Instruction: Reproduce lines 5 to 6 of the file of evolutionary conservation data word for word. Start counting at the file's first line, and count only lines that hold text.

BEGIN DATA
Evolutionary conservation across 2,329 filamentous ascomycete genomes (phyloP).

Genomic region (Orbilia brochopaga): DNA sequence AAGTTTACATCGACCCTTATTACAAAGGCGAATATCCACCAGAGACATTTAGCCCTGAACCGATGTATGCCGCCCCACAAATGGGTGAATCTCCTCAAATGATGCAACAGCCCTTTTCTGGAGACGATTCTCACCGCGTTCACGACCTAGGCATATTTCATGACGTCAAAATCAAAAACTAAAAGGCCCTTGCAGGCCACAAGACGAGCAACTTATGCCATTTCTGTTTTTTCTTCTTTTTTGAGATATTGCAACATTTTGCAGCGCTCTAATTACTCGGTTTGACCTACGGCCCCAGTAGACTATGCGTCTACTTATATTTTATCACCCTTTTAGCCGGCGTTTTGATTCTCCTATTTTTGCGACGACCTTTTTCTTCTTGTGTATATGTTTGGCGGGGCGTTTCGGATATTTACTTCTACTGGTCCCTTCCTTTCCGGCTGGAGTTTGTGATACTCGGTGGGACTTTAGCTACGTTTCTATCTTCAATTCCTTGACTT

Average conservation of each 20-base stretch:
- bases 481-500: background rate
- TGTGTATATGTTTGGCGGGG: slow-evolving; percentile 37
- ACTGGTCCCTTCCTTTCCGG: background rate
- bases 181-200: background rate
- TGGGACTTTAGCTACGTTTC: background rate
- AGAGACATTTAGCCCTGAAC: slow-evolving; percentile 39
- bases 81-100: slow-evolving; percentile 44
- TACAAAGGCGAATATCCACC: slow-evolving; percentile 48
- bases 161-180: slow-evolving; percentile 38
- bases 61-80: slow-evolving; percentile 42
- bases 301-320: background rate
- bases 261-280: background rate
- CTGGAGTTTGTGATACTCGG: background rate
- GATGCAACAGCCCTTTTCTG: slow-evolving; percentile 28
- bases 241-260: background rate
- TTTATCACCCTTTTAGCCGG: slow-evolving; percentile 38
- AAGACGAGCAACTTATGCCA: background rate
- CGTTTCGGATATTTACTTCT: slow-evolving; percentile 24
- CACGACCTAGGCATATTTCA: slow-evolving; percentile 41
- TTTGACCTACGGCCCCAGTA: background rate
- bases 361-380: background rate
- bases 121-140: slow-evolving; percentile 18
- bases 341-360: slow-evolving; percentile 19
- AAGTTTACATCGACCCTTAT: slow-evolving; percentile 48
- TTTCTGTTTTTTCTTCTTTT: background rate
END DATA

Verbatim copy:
- TGTGTATATGTTTGGCGGGG: slow-evolving; percentile 37
- ACTGGTCCCTTCCTTTCCGG: background rate